Sunken Cities: Ancient Egyptian Ruins in St. Louis
Bust of the black stone queen set up underwater on site, Heracleion, Egypt; Ptolemaic Period; granodiorite; height: 86 5/8 inches; Na onal Museum, Alexandria (SCA 283), IEASM Excavations
Photo: Christoph Gerigk
© Franck Goddio/Hilti Foundation
Written By Johnny Fugitt
The grandeur and exotic allure of Ancient Egypt has long captured imaginations around the world. Combine the dream of unearthing carefully prepared mummies in secret tombs with the lore of Plato’s Atlantis and you have the non-mythical underwater Egyptian cities of Thonis-Heracleion and Canopus. Rediscovered and excavated in the last two decades by archeologist Franck Goddio, Sunken Cities: Egypt’s Lost Worlds has made its American debut in St. Louis.
The French Goddio might be described as a 21st century blend of Jacques Cousteau and Benjamin Franklin. With adventure and the sea always beckoning, Goddio’s first career as an international economic advisor to the United Nations, French Foreign Ministry and various governments around the world didn’t fulfill his deepest passion. That lay in the darkened depths of sandy sea beds.
The Sunken Cities exhibition made its international debut in Paris before moving to The British Museum, home of, perhaps, the world’s most esteemed Egyptian collection. For its inaugural American appearance, Goddio brought his imposing artifacts from the Nile delta to the Saint Louis Art Museum (March 25 – September 9). Goddio was at the museum for two lectures during opening weekend.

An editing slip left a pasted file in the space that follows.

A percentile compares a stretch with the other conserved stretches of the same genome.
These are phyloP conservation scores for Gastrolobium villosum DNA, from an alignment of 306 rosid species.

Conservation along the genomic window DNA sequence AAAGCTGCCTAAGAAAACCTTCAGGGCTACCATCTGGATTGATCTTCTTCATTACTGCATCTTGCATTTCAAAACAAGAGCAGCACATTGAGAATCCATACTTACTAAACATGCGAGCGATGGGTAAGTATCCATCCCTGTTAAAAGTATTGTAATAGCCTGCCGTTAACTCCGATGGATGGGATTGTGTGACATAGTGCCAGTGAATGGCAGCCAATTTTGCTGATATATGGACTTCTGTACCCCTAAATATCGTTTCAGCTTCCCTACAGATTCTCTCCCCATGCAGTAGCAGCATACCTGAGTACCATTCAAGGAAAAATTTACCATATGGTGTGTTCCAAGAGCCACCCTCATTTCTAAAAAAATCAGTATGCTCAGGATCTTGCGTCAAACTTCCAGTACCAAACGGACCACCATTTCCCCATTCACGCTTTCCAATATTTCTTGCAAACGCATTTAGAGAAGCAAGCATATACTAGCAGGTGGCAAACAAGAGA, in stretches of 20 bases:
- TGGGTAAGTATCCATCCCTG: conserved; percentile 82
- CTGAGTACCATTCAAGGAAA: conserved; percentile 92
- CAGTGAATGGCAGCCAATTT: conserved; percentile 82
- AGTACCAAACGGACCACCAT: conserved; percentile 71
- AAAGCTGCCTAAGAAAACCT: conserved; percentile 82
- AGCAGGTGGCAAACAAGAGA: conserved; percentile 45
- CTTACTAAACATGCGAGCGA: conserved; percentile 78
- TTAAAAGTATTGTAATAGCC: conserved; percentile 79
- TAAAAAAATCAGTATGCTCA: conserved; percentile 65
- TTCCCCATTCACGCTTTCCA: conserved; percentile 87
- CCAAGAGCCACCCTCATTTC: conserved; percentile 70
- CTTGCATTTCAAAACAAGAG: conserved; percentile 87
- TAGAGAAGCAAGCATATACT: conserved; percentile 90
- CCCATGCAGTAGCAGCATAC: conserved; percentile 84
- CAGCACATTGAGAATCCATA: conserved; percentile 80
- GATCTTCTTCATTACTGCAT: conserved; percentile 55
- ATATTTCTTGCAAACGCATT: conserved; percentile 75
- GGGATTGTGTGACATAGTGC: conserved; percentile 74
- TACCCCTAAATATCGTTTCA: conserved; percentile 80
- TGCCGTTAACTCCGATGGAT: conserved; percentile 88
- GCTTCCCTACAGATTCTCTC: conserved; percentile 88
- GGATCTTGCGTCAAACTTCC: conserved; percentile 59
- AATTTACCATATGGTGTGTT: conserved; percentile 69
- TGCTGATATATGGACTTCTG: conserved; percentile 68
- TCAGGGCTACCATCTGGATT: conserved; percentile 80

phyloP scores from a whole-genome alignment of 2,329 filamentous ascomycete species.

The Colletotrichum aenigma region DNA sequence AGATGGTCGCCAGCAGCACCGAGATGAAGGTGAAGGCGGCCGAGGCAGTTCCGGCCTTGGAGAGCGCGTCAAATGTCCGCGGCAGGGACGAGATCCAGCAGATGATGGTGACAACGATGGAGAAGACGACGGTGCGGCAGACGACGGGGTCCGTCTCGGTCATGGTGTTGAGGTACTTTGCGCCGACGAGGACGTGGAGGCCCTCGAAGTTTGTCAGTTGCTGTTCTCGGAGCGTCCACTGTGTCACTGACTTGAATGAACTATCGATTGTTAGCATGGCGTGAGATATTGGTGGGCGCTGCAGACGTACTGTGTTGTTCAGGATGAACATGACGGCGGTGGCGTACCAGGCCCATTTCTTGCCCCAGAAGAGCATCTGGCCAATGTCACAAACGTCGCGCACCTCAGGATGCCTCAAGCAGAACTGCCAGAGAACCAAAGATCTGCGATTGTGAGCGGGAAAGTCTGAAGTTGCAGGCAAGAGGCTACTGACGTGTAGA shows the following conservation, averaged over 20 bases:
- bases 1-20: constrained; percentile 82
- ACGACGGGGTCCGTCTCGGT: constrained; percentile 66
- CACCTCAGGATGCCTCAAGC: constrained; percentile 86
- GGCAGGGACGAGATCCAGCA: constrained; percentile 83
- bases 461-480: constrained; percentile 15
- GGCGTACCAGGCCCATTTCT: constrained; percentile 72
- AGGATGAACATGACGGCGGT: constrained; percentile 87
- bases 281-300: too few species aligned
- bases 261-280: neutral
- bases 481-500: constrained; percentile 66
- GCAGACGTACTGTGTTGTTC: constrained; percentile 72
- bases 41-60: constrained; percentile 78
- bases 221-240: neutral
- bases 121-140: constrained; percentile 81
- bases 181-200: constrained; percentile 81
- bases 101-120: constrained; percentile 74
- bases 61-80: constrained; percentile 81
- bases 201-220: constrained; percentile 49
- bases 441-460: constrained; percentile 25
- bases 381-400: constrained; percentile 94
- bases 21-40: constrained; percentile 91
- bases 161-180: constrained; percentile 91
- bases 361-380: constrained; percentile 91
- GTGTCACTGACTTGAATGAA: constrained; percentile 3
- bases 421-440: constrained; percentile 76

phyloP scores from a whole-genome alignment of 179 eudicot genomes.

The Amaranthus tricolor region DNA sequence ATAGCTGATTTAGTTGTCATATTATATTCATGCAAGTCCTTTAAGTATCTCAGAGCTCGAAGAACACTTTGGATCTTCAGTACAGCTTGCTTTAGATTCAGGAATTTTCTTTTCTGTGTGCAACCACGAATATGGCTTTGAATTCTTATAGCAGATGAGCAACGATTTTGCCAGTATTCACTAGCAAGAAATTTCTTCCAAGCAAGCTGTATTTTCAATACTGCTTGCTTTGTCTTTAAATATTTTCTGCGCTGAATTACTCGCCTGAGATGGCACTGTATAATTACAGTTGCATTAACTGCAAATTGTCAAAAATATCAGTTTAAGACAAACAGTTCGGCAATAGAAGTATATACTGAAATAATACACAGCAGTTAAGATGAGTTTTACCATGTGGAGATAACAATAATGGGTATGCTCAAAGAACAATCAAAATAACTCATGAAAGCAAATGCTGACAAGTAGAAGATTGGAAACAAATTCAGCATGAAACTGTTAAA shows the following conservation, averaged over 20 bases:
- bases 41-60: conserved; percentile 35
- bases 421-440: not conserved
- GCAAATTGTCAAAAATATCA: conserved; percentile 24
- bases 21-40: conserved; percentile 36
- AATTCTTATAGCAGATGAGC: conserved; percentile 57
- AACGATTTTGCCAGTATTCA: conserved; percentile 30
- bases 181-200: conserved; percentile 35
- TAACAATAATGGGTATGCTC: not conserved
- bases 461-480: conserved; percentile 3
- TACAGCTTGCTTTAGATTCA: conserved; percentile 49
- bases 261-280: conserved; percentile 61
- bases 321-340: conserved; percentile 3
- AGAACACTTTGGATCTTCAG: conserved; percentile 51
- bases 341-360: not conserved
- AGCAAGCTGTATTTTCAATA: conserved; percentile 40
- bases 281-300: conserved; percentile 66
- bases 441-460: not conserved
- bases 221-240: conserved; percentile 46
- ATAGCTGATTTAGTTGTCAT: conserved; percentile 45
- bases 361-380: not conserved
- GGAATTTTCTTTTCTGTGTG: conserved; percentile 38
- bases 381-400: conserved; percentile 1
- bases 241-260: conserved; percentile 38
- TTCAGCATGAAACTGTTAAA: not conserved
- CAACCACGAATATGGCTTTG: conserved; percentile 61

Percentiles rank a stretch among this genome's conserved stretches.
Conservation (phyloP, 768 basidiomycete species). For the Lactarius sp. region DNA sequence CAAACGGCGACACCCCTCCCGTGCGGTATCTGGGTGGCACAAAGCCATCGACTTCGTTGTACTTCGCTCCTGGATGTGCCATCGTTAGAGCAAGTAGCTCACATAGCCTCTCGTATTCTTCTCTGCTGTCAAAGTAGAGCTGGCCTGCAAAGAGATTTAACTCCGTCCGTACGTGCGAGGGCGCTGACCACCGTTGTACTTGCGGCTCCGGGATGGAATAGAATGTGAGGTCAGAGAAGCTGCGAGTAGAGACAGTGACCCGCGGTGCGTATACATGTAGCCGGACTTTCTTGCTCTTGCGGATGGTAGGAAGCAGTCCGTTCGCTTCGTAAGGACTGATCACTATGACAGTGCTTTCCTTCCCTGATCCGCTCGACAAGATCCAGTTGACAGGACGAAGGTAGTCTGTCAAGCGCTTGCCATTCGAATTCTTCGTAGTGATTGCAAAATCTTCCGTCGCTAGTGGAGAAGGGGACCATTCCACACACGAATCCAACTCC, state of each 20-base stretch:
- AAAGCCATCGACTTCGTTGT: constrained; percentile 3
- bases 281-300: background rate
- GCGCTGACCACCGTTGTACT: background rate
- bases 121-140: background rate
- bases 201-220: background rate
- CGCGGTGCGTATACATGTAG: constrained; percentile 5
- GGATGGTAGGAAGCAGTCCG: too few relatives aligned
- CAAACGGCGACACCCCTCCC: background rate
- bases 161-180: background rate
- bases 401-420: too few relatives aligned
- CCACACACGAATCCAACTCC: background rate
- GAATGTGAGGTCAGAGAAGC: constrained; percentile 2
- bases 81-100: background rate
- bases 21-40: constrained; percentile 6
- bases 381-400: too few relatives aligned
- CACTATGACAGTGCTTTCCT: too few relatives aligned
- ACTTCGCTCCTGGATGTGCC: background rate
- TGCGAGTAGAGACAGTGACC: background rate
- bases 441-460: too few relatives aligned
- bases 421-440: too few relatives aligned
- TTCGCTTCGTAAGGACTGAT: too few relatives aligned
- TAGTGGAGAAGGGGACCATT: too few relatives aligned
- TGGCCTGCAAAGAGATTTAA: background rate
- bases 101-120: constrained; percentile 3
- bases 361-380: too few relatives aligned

“I’m excited that the public will be able to see a wide range of excavated material – that is material that has been systematically and scientifically excavated, recorded, and documented,” says Lisa Çakmak, SLAM’s associate curator of ancient art. “People will see that something came out of the sea in nearly pristine conditions. Others haven’t survived quite as well. And the range – some are exceptional objects of beauty and others are modest objects of personal devotion.”
The ancient Egyptian artifacts are popular permanent pieces at the Art Museum and Sunken Cities adds a new layer of understanding to the Late, Ptolemaic and Roman Periods in Egyptian history.
With pieces weighing more than 10,000 pounds, the logistics of the exhibition were a monumental undertaking. Pieces were moved via air freight from Europe with the Museum requiring cranes for installation.
This special exhibit was made possible by the collaboration of a number of supporters, including the Hilti Foundation and Egyptian Ministry of Antiquities. “The donor community in St. Louis really has stepped up, too,” says Jeanette Fausz, director of exhibitions and collections. “We are especially grateful to the William T. Kemper Foundation–Commerce Bank, Trustee, which provided funding to offset loan fees and installation costs, and Edward Jones, which has provided lead corporate support for our presentation of Sunken Cities. I also should mention that we have received considerable assistance from Explore St. Louis, which believes the exhibition can be a strong tourism draw for the region.”
For families, students of history and those appreciative of modern-day adventurers, Sunken Cities is an exhibit not to be missed.